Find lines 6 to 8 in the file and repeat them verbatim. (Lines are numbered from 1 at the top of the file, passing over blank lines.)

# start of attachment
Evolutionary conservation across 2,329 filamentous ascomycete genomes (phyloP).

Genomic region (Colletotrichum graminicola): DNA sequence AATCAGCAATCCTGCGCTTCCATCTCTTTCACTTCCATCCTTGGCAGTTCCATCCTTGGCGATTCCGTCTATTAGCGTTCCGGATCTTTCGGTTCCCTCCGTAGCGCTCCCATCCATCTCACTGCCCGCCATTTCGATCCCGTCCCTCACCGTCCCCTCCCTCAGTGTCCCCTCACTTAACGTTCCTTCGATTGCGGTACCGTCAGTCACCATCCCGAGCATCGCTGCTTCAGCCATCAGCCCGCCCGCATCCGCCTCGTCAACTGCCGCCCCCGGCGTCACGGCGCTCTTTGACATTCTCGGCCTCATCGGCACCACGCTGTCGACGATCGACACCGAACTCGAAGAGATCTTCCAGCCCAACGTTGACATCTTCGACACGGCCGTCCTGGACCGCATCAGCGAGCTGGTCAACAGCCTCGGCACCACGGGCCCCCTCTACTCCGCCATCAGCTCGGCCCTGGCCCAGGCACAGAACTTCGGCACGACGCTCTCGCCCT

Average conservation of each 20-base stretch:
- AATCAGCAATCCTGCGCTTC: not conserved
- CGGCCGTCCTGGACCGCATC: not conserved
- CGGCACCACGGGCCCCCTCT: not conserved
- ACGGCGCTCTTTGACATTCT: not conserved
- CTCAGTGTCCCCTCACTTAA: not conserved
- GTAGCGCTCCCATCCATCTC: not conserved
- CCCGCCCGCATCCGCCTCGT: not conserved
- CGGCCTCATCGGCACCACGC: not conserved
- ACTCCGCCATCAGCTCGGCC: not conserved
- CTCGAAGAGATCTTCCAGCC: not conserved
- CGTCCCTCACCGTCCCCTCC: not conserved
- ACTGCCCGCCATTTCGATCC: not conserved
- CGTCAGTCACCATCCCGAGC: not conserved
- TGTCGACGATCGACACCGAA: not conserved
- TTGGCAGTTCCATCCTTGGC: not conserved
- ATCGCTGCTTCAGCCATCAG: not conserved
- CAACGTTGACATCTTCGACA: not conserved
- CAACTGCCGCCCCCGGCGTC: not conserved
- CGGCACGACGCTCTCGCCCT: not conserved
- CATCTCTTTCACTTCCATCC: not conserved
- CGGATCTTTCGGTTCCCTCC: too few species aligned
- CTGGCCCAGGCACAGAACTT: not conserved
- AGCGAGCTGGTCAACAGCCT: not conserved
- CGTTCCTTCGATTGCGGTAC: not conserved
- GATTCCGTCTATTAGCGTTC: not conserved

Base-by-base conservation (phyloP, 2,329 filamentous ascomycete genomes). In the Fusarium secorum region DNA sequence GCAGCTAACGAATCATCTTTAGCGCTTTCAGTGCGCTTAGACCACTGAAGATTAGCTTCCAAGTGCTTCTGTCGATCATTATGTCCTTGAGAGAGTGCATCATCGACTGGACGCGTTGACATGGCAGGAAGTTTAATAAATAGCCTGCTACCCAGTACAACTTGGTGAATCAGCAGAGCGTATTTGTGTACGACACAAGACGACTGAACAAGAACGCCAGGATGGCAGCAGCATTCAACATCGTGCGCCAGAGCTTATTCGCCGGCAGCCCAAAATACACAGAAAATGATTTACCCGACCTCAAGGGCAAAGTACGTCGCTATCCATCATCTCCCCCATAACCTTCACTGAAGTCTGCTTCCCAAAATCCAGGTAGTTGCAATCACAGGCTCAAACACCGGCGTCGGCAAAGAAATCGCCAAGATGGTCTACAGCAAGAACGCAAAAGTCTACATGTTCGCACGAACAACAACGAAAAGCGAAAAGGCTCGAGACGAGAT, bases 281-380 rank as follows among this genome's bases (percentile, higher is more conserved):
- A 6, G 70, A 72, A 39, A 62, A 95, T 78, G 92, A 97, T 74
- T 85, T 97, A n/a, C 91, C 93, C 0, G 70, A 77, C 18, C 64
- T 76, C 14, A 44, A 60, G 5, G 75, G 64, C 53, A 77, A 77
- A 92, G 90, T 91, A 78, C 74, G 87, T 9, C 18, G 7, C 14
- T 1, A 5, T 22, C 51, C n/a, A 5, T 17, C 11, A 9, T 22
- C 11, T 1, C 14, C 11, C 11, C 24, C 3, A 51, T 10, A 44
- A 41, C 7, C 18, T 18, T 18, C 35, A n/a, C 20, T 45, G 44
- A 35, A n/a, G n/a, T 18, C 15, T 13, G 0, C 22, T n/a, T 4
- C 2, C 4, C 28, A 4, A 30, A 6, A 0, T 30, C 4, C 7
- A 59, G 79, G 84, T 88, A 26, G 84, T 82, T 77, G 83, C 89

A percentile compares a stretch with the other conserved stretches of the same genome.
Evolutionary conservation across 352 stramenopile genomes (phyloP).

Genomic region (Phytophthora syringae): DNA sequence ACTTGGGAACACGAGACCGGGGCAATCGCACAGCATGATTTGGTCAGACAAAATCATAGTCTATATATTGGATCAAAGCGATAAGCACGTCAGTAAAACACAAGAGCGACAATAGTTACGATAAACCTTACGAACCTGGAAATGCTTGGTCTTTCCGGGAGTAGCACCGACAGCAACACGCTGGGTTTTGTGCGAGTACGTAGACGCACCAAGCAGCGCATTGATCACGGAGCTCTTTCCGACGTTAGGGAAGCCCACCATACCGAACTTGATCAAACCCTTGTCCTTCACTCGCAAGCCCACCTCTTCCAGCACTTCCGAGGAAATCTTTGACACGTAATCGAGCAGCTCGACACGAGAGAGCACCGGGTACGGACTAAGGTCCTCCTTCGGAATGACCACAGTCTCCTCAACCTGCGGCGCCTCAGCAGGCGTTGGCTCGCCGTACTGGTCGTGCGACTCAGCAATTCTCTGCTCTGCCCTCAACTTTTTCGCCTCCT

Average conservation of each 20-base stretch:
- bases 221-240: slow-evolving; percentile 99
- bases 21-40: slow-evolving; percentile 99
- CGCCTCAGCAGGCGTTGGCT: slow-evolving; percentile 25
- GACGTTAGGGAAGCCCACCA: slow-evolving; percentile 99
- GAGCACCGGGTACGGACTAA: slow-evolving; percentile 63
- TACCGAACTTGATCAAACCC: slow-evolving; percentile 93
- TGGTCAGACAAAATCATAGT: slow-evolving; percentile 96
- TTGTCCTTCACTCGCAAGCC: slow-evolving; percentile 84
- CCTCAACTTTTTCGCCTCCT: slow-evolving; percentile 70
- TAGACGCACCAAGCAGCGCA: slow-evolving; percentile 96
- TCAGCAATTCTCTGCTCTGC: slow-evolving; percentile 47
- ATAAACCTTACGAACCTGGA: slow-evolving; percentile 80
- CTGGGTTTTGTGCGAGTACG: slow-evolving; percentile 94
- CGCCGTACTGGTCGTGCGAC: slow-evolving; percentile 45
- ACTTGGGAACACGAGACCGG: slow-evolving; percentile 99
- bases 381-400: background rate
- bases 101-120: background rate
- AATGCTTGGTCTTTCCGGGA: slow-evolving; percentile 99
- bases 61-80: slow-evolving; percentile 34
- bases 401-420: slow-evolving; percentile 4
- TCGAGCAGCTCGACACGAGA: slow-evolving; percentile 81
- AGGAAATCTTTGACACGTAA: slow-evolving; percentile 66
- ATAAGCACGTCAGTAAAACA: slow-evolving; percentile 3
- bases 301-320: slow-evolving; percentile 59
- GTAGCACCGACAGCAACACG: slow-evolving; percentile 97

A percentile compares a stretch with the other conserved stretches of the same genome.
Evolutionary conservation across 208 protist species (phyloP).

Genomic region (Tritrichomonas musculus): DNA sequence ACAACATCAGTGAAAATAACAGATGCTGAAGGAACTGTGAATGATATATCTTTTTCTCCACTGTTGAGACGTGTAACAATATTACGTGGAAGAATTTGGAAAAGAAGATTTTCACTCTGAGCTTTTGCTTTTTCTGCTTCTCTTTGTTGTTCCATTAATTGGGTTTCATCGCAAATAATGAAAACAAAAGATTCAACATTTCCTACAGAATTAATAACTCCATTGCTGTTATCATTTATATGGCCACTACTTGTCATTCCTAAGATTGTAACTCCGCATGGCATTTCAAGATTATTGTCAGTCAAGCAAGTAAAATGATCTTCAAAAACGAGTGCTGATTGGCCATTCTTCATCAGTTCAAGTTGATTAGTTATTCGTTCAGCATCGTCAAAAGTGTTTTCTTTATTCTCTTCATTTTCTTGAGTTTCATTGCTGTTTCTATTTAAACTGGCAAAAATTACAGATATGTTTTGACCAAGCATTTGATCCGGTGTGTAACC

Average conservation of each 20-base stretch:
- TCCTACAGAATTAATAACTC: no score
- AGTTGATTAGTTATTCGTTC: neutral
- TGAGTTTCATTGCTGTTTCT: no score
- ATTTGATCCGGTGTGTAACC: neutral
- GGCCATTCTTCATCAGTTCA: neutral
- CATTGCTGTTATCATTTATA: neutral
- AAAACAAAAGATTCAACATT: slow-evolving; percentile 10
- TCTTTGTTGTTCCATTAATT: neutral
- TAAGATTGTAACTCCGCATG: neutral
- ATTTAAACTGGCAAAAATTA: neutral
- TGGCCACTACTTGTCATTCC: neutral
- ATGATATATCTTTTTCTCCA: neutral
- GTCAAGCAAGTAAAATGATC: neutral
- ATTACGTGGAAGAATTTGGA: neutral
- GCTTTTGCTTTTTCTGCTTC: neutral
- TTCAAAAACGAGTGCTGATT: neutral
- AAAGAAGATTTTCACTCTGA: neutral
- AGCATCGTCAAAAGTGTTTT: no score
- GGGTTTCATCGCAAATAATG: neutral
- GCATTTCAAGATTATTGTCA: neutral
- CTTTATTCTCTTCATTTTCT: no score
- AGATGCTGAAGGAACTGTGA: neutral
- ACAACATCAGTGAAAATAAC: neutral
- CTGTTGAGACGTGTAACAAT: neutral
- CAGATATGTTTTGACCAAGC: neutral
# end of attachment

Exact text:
- CGGCACCACGGGCCCCCTCT: not conserved
- ACGGCGCTCTTTGACATTCT: not conserved
- CTCAGTGTCCCCTCACTTAA: not conserved